Many athletes experience medication-related problems involving over-the-counter (OTC) and prescribed medications. The necessity for a pharmacist intervention with athletes is crucial because of the detrimental effects inappropriate drug use can have on the health, athleticism and financial success of the athletes.
On October 24, 2019, the NBA announced that Phoenix Suns center, Deandre Ayton, was suspended 25 games after he tested positive for a diuretic. He will be sidelined until December 17. Ayton said in a statement, “I want to apologize to my family, the entire Suns organization, my teammates, partners, our fans and the Phoenix community. This was an unintentional mistake and unfortunately I put something in my body that I was completely unaware of. I do understand the unfortunate impact that this has on so many others, and for that I am deeply sorry. I’m extremely disappointed that I’ve let my team down.” League rules dictate that any player testing positive for a diuretic, which can potentially mask a drug test’s results, shall be deemed to have tested positive for a steroid or performance-enhancing drug and shall suffer the applicable consequences. Given that his suspension was without pay, Ayton forfeited more than $2.1 million. ESP will advise you on drug therapy before you take it to avoid incidents such as this.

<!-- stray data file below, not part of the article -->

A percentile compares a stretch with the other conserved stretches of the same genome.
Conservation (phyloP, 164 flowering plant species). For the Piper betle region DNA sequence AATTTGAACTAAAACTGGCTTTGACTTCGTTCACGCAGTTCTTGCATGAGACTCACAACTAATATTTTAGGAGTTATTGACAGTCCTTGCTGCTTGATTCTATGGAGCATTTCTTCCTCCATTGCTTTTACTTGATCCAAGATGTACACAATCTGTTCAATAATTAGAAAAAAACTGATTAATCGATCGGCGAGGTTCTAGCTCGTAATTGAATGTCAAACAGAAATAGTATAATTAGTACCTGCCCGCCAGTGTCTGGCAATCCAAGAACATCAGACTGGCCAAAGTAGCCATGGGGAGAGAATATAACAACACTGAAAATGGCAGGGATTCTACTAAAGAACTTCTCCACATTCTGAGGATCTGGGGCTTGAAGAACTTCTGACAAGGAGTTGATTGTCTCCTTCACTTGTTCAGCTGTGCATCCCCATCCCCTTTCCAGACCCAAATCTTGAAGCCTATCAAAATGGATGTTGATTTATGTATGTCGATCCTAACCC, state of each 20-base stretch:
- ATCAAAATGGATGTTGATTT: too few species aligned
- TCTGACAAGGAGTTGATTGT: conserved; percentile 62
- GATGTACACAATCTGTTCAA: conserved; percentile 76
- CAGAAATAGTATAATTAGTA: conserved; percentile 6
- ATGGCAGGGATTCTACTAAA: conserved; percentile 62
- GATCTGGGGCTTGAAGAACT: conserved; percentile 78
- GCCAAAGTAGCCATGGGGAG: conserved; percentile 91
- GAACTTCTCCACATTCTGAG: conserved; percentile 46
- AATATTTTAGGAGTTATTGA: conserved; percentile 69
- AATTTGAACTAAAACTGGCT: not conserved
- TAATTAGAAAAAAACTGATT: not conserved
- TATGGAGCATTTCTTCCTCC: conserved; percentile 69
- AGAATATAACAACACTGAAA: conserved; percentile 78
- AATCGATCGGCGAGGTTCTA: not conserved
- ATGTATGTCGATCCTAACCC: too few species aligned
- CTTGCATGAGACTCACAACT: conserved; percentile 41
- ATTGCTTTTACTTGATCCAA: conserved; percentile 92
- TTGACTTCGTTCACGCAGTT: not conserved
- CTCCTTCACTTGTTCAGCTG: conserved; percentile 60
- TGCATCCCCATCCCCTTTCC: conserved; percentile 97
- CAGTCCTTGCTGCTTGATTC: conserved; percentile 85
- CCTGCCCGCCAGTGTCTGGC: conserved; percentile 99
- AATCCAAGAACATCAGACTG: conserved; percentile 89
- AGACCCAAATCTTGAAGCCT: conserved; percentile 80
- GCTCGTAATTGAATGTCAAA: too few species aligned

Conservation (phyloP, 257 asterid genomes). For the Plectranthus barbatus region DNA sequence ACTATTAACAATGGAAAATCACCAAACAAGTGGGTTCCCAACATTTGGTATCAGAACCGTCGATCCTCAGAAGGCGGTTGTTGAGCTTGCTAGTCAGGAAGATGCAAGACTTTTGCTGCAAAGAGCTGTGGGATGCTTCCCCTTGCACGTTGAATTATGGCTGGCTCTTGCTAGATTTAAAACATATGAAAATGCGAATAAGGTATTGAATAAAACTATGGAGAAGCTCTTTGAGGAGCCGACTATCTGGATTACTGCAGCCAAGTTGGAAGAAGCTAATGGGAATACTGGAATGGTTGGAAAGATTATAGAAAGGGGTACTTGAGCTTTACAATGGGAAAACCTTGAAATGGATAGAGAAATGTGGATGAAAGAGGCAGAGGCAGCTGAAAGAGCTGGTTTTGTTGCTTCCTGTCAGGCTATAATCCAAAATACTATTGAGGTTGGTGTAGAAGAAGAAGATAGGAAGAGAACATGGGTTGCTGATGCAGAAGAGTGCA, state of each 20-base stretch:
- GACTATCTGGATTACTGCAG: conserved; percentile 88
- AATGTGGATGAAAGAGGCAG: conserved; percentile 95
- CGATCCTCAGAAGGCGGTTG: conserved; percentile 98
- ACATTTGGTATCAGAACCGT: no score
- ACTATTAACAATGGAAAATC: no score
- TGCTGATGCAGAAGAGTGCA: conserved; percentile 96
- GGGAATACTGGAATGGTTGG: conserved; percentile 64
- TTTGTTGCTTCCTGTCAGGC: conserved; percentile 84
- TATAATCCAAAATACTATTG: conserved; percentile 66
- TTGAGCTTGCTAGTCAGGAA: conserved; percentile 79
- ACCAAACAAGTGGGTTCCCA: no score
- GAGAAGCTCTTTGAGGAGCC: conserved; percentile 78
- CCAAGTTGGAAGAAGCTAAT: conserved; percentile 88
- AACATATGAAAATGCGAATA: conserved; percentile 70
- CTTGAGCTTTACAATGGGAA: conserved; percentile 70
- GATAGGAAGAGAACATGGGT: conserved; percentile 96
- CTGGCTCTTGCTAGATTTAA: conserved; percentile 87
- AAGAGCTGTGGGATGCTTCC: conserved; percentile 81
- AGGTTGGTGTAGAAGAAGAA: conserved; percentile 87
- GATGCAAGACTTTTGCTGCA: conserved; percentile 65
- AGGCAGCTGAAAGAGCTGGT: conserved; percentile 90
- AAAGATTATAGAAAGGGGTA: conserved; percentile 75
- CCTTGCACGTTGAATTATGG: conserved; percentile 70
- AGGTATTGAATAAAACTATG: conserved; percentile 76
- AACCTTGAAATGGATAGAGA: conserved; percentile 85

In late August 2019 NBA player, Wilson Chandler with the Brooklyn Nets tested positive for a drug on the league’s banned substances list. Chandler states that during his injury rehab process before signing with the Nets, he was prescribed a treatment that included small doses of a substance that is on the NBA’s prohibited substances list. Chandler did not know the substance was banned and neither did the doctor. Chandler failed the league’s drug test and was suspended for the first 25 games of the season. Chandler’s suspension jeopardized his season and possibly his career. ESP will continually monitor your sport's banned substances list and consult with you about any updates to keep you in the game.
Cornerback Patrick Peterson of the Arizona Cardinals was suspended 6 games to open the 2019 NFL season for violating the league's performance enhancing drug (PED) policy. Peterson has apologized and is disappointed that his name is attached to something like this, but he understands that regardless of intent he is ultimately responsible for everything he puts in his body. It had been speculated that Peterson took the PED for recovery so that he could get back on the field quicker. This incident could derail the legacy and possible hall of fame induction for this talented player who is arguable one of the best to ever play his position. ESP will make sure you understand the consequences of all drugs you put in your body.